A Business History of the United States
About the Title: The Enterprising Americans is a lively and perceptive account of the growth of American business, from its mercantile beginnings in New England and along the Delaware and James River valleys to the great trade and industrial complexes which span the free world of today.
Ever since the Revolution, and even before, the growth of American business has been an integral part of the growth of America. The Revolution was sparked by businessmen: in fact, perhaps no other revolution in history was fought on such basically economic grounds. Although the colonists were fighting to maintain their ancient chartered grants of self-government, they considered their rights to trade and economic expansion a fundamental part of the historic "rights of Englishmen." After the Revolution, business continued to play its vital role in the growth of industry and invention, in the spread of the vast transportation networks which would link one section of country with another, and in the transition from an agricultural to a primarily industrial economy.
The story concentrates on the creative moments of men of decision. Virtual unknowns such a Sir William Pepperrell take their place with the more famous Eli Whitney, Carnegie, Ford, and J.P. Morgan. This is the story of the cotton gin and the locomotive, of steel and oil and electronics. It is also the story of the American dream, of the poor young man who, through wit, daring, and ingenuity, makes his way to the top and leaves his imprint on the generations to follow.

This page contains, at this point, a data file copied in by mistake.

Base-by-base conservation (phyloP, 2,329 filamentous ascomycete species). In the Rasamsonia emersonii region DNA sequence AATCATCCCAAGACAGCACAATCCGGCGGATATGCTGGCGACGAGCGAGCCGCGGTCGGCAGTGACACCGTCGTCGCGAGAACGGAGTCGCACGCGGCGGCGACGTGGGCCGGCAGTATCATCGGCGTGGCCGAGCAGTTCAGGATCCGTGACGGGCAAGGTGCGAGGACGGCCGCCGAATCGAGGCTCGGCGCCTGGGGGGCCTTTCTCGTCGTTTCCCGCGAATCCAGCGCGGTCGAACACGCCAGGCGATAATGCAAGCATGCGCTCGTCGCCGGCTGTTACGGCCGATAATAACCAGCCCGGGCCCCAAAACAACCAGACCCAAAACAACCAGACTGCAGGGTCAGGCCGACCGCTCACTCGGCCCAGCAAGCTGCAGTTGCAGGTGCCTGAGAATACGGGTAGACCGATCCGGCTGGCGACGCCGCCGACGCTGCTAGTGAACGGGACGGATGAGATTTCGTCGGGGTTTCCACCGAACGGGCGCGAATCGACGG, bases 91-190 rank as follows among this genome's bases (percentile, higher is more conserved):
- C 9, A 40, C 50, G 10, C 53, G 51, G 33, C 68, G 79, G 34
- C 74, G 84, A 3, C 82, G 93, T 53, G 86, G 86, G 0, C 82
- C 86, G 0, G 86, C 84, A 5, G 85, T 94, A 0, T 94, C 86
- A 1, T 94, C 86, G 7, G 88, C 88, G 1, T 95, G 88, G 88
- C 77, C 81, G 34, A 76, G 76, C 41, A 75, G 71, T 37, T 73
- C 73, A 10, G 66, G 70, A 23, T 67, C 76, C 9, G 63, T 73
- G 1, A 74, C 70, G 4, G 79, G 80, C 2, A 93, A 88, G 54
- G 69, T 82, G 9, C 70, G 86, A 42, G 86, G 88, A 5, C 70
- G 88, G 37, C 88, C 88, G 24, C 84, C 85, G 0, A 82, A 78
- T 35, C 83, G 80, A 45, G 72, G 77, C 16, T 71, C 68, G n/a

Mr. Chamberlain writes in a brisk anecdotal style, yet with scholarly insight, about a subject which should interest not only the businessman but every student of American life and history.
The scope and vitality of the book are indicated by some of the may topics which it covers: privateering in the coastal towns; the establishment of banking systems and the funding of a national economy; the development of a world-wide system of trade; industry, invention, and mass production; oil, steel, and the early trusts; the growth of money power; the creative as well as the destructive aspects of the men who have been called "robber barons"; the surprising expansion of business frontiers in the depressed Thirties - these and many others are the lively events which The Enterprising Americans recounts.
Much of this book originally appeared as a series in Fortune magazine under the title " A History of American Business." Mr. Chamberlain received a special achievement citation for the series from the University of Connecticut Loeb Awards for business and financial journalism.
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